And God's gracious promises apply to all of us as well. Though we are a rebellious people by nature, our King didn't leave us scattered. He sent us faithful prophets and apostles to be heralds of the King's message; men like, Peter, John and Paul, who through their Scriptures tend over us with God's Word, who remove our fear with the message of our perfect King…
II. He Provides Righteousness for All (v.5-6)
Who is this King? The prophecy of Jeremiah gives us some clues... 5 "The days are coming," declares the Lord, "when I will raise up to David a a righteous Branch, a King who will reign wisely and do what is just and right in the land. 6 In his days Judah will be saved and Israel will live in safety. This is the name by which he will be called: The Lord Our Righteousness.
What do we know about our King? First, the prophecy points out that he would be a descendant of David. God promised to David that one of his descendants would sit on his throne forever; that the Messiah would come from him. That's our first clue.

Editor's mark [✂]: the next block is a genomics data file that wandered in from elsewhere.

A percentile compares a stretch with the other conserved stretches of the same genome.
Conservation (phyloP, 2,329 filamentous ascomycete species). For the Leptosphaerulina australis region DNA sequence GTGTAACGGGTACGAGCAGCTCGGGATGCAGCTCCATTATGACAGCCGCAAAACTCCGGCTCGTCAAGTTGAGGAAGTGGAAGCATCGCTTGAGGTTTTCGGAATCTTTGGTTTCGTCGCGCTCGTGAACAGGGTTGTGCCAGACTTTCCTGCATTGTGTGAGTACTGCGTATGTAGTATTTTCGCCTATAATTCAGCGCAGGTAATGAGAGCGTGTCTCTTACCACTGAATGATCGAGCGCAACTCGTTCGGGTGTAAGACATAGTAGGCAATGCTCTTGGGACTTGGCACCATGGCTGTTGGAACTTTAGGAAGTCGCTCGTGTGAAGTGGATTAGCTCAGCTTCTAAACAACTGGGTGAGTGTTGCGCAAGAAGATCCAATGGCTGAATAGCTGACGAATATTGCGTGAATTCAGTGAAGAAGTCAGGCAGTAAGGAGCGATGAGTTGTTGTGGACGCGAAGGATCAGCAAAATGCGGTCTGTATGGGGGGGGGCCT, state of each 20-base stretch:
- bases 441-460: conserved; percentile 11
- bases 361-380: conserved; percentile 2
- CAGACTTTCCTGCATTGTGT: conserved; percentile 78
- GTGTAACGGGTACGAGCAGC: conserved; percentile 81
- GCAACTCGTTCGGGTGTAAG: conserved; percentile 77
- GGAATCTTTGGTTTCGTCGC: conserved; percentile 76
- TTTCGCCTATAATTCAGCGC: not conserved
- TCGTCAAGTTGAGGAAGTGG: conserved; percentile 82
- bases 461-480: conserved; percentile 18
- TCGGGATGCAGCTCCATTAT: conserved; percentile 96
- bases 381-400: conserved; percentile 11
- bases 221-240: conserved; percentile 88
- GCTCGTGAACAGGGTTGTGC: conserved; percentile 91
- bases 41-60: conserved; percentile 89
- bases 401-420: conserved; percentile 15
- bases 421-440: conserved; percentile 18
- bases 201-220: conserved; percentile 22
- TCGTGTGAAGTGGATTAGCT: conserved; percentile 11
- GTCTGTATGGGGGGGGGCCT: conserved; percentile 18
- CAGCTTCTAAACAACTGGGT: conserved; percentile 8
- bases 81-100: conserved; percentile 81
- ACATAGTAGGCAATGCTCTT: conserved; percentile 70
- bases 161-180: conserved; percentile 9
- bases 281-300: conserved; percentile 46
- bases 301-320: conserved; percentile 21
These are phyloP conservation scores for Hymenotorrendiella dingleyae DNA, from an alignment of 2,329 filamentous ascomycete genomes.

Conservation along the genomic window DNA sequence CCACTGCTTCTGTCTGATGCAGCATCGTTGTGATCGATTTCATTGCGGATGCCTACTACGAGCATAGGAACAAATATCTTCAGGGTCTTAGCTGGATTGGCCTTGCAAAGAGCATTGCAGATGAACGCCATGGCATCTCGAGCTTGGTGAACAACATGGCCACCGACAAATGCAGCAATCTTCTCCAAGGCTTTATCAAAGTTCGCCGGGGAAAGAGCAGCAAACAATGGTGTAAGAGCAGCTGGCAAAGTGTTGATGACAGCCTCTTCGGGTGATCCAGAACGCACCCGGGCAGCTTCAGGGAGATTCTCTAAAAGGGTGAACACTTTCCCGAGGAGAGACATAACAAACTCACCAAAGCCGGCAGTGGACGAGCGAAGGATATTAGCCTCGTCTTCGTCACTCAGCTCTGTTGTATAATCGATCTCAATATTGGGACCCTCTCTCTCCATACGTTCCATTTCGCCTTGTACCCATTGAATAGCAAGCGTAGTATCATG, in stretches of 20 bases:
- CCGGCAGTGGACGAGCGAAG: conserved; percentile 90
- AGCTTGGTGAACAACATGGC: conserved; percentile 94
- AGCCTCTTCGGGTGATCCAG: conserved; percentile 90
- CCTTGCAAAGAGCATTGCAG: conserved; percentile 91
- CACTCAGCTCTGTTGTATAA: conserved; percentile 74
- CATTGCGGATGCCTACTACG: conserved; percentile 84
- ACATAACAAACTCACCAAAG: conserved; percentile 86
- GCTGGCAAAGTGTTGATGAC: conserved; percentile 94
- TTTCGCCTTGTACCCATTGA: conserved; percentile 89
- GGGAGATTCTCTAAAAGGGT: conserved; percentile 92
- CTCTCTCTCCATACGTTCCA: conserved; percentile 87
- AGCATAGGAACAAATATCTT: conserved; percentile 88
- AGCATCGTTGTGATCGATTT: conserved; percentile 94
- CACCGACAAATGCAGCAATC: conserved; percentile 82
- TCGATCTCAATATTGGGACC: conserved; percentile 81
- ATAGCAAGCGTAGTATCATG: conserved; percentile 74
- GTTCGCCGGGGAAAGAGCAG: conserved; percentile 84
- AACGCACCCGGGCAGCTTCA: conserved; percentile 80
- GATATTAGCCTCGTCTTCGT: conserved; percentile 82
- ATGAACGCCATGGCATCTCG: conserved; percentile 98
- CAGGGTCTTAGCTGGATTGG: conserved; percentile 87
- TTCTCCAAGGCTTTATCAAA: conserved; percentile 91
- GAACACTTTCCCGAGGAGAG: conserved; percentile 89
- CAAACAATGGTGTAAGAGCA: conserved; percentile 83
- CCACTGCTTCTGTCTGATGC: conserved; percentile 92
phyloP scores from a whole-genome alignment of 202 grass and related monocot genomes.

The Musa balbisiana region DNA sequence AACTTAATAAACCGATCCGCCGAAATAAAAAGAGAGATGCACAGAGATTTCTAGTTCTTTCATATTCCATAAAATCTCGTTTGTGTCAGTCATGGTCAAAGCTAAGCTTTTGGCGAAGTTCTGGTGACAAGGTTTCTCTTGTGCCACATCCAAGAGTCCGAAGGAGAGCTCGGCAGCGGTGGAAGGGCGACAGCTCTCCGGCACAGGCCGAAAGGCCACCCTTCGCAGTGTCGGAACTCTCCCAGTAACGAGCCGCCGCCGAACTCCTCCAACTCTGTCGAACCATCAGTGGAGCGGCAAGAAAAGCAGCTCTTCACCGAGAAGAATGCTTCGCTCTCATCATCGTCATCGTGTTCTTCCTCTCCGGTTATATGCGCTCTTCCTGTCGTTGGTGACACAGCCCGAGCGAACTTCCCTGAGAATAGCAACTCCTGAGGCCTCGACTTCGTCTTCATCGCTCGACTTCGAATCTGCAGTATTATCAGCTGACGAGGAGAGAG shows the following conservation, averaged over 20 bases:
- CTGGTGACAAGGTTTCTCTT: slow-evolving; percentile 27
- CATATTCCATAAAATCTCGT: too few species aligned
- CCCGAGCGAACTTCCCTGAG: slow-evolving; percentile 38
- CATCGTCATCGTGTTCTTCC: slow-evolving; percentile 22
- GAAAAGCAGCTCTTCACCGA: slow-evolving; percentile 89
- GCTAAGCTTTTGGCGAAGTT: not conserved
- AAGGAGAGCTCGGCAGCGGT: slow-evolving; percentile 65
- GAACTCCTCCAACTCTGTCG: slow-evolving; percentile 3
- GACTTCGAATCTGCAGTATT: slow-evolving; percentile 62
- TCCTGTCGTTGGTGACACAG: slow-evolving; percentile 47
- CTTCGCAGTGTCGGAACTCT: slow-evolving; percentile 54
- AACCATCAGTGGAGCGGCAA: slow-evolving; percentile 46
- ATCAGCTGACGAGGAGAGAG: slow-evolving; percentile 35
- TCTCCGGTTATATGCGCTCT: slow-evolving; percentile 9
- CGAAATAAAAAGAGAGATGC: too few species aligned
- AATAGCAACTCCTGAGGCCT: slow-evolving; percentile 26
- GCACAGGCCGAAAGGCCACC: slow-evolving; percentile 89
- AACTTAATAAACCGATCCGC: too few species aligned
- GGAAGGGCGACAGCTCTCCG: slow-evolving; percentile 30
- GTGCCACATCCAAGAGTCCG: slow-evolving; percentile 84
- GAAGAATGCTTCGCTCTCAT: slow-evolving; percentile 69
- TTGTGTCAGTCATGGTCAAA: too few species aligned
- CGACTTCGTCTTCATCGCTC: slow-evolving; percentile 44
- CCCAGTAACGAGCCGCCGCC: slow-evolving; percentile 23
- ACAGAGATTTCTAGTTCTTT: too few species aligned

Next, the text describes him as a Branch. But the Hebrew word used here is not the word for a branch in the sense that we would think of, dependant upon a full grown tree for strength and life. It's the word for a new shoot, a branch that grows out of a dying stump or where a tree has recently fallen and decayed. This branch is independent. Long after the line of Judah's Kings was cut off and dead, a new king would emerge from it, one that was different with new life, independent from the tree. That's clue two.
Finally we're told this King would be righteous, that he would do what is just. This King would not be corrupt like the previous kings of Judah. He would be without fault, with no guilt of his own, right in all he did, spotless, sinless, and absolutely perfect. This clue gives it away.